February 2017 was the planet’s second warmest February since record keeping began in 1880, said NOAA’s National Centers for Environmental Information (NCEI) on Friday; NASA also rated February 2017 as the second warmest February on record. The only warmer February was just last year, in 2016. Remarkably, February 2017 ranked as the fourth warmest month (expressed as the departure of temperature from average) of any month in the global historical record in the NASA database, and was the seventh warmest month in NOAA’s database—despite coming just one month after the end of a 5-month long La Niña event, which acted to cool the globe slightly. The extreme warmth of January 2017 (tenth warmest month of any month in NASA’s database) and February 2017 (fourth warmest) gives 2017 a shot at becoming Earth’s fourth consecutive warmest year on record, if a moderate or stronger El Niño event were to develop by summer, as some models are predicting.

Arctic sea ice extent during February 2017 was the lowest in the 39-year satellite record, beating the record set in February 2016, according to the National Snow and Ice Data Center (NSIDC). The record low ice extent was due, in large part, to very warm air temperatures in the Arctic—temperatures at the 925 mb level (approximately 2,500 feet above sea level) were 2 – 5 degrees Celsius (4 – 9 degrees Fahrenheit) above average over the Arctic Ocean during February.

Sea ice has been exceptionally scant on the other end of the globe. Antarctic sea ice extent dropped below the lowest values recorded in any month in the satellite record by mid-February. They continued to sag until reaching a new record-low extent in early March.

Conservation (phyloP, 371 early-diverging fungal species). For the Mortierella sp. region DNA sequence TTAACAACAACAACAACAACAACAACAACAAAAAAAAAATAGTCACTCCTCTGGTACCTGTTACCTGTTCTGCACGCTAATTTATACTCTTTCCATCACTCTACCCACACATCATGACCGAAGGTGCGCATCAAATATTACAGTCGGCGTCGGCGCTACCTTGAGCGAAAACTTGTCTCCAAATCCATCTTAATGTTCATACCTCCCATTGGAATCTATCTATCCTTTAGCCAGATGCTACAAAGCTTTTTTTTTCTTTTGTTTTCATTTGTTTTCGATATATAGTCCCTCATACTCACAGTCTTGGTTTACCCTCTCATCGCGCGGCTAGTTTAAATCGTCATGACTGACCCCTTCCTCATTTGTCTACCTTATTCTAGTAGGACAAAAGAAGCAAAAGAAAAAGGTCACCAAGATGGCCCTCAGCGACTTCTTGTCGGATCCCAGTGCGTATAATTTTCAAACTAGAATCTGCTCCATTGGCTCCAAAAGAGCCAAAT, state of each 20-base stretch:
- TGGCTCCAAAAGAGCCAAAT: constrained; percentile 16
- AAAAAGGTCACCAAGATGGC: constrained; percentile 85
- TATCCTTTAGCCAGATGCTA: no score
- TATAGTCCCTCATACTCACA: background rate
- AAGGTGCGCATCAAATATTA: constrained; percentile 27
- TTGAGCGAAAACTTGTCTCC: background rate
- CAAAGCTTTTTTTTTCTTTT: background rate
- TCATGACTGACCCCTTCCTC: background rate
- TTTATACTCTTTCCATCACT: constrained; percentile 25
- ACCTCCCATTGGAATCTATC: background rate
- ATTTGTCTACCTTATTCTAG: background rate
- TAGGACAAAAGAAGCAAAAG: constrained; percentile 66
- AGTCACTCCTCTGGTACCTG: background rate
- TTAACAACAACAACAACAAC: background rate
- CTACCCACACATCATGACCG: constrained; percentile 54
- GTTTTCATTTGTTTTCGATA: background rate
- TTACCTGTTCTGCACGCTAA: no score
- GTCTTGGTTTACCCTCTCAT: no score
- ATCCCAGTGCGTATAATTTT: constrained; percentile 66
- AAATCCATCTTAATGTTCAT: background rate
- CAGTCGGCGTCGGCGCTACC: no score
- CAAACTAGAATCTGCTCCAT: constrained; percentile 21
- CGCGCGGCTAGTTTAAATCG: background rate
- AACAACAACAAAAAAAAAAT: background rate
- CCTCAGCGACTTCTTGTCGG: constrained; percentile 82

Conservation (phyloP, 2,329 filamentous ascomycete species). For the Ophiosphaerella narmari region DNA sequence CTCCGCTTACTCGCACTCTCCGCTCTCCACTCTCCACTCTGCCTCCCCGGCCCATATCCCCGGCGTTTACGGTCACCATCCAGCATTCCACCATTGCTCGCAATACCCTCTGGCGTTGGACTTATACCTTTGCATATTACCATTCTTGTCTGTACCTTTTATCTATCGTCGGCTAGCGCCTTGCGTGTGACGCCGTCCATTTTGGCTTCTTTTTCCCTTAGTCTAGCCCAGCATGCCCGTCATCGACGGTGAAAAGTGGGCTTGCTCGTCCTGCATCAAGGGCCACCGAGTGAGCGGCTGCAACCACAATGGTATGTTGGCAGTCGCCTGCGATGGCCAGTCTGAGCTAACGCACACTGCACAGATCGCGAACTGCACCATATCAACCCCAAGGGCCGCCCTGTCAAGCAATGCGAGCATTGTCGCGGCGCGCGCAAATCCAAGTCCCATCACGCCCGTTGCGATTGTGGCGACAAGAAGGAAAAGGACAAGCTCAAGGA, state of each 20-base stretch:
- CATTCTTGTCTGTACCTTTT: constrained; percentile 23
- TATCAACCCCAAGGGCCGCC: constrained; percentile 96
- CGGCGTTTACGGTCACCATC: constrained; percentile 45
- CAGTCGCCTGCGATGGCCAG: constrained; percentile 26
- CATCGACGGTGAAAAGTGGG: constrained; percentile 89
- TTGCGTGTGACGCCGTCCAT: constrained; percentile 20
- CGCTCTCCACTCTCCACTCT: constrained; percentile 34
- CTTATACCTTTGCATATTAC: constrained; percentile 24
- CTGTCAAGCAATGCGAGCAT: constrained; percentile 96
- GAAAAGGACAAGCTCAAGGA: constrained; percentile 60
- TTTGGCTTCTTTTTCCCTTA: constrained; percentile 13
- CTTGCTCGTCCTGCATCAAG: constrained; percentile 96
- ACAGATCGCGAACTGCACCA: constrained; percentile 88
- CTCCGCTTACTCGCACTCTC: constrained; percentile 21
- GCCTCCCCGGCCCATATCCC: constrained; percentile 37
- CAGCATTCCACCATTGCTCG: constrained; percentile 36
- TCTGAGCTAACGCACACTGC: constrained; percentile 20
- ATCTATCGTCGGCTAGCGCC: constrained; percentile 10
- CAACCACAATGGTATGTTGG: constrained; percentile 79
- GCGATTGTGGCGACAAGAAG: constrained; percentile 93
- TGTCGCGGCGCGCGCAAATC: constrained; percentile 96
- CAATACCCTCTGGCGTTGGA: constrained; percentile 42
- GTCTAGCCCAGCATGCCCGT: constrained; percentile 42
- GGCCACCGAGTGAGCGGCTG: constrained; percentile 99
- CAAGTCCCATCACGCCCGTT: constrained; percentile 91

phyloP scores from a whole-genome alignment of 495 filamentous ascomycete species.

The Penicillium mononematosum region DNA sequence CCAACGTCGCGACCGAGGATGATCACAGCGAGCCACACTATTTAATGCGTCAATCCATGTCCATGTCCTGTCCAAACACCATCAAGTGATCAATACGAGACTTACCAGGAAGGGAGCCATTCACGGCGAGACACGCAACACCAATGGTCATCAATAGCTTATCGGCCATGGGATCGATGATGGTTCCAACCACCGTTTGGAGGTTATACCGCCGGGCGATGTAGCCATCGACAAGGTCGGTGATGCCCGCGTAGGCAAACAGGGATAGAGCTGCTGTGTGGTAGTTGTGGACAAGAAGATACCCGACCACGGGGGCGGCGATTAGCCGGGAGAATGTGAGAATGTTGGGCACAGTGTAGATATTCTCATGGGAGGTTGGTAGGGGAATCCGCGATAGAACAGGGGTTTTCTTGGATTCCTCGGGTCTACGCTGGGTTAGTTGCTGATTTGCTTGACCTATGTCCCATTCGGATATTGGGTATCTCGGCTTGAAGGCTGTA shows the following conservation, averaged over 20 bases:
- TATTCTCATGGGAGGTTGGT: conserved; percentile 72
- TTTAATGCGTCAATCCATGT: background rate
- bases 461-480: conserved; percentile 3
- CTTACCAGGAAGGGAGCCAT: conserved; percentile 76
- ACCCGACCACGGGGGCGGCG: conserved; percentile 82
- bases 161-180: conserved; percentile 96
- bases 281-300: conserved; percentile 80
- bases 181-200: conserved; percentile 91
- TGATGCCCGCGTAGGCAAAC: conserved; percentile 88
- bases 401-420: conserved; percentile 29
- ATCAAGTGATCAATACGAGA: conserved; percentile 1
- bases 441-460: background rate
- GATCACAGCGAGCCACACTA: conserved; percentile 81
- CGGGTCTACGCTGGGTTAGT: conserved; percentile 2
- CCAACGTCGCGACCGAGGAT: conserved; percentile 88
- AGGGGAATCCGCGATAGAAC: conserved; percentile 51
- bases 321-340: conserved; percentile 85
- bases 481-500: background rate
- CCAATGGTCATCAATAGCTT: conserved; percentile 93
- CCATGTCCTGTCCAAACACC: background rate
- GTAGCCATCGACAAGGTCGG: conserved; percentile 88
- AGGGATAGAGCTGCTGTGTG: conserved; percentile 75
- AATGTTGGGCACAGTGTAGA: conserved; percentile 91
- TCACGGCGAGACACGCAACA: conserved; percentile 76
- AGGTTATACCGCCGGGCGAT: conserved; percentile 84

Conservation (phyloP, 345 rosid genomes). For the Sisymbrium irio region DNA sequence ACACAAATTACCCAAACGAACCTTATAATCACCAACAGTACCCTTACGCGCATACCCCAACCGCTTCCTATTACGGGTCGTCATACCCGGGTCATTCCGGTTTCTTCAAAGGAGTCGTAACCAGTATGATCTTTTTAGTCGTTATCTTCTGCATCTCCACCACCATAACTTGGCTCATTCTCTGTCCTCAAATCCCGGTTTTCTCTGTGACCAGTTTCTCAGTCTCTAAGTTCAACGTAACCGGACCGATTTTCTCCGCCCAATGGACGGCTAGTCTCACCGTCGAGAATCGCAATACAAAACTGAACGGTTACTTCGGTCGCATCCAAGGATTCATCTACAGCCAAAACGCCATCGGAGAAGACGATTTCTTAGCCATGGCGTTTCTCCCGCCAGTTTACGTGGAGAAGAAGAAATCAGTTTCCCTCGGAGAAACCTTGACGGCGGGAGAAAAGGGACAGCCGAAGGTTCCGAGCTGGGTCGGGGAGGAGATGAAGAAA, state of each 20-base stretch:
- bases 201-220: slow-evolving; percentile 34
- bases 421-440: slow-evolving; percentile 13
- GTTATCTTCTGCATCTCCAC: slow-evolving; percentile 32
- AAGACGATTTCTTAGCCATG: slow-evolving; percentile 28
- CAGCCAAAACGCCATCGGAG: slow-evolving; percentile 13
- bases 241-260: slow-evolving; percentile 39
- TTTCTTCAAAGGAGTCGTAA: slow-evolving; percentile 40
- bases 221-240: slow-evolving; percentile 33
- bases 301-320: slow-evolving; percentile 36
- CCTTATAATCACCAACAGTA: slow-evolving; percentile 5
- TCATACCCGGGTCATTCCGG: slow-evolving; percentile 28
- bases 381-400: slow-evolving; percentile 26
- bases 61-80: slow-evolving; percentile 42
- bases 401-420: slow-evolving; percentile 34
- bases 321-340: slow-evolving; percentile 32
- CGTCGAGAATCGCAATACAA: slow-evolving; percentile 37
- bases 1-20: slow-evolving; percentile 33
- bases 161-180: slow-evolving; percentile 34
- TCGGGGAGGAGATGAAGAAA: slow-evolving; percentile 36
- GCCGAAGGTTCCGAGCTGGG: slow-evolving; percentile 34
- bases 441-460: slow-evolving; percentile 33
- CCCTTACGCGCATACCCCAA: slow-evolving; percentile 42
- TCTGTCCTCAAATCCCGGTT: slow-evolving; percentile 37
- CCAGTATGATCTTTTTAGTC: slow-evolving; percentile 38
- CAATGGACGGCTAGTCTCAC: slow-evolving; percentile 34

NOAA also said a few days ago that this December-January-February period was the second hottest on record. But really, how about that snowstorm?


Continue reading

Conflict update: March 8 2017


I haven’t been able to read much more about the Vault 7 CIA hacking data dump today, and at any rate I readily admit that cybersecurity is out of my purview, but I think Herb Lin makes a good point here in arguing that from the CIA’s perspective, the damage wrought by this leak–at least based on what’s been made available so far–is probably limited. The big revelation concerns these CIA exploits of the operating systems for mobile devices, smart TV’s, etc., and the vulnerabilities in those systems would likely have been discovered and patched eventually–unless Apple, Samsung, et al are incompetent and/or leaving known vulnerabilities unpatched for some reason.


At least 26 people were killed today when two apparent suicide bombers struck a wedding party in a village outside of Tikrit.

Inside Mosul, Iraqi forces holding on to the city’s main government building complex appear to have withstood yesterday’s ISIS counterattack and consolidated their gains. Iraqi and American commanders are talking in terms that suggest the battle is already over, with coalition spokesman Colonel John Dorrian, for example, saying yesterday that “the Iraqi security forces are moving very rapidly right now. The enemy is not able to stop their advances.” This seems to be a fair assessment. While there is hard fighting ahead and there will be periodic setbacks like yesterday’s counterattack, west Mosul is fully surrounded and there’s little ISIS can do over the long haul to prevent the Iraqi-coalition forces from grinding down their defenses. Indeed, this has been the case since the Mosul operation began, which explains why Abu Bakr al-Baghdadi reportedly hightailed it out of Mosul before the action started.

Musings on Iraq’s Patrick Wing continues to follow the twists and turns of Ninewa province’s post-ISIS political future:

A parliamentary (MP) told New Sabah that the Arab parties were opposed to former Governor Atheel Nujafi and current Vice President Osama Nujafi’s plans to make the province a federal region. The MP went on to say that the Nujafis were working with the Kurds to fragment Ninewa. These arguments will only increase as more time passes as there are a plethora of forces vying to control Ninewa ranging from the Nujafis to Kurdish President Massoud Barzani’s Kurdistan Democratic Party (KDP) to Prime Minister Haidar Abadi to the standing provincial government to Turkey’s Kurdistan Workers’ Party (PKK) to Turkey itself to the various minority groups that reside there.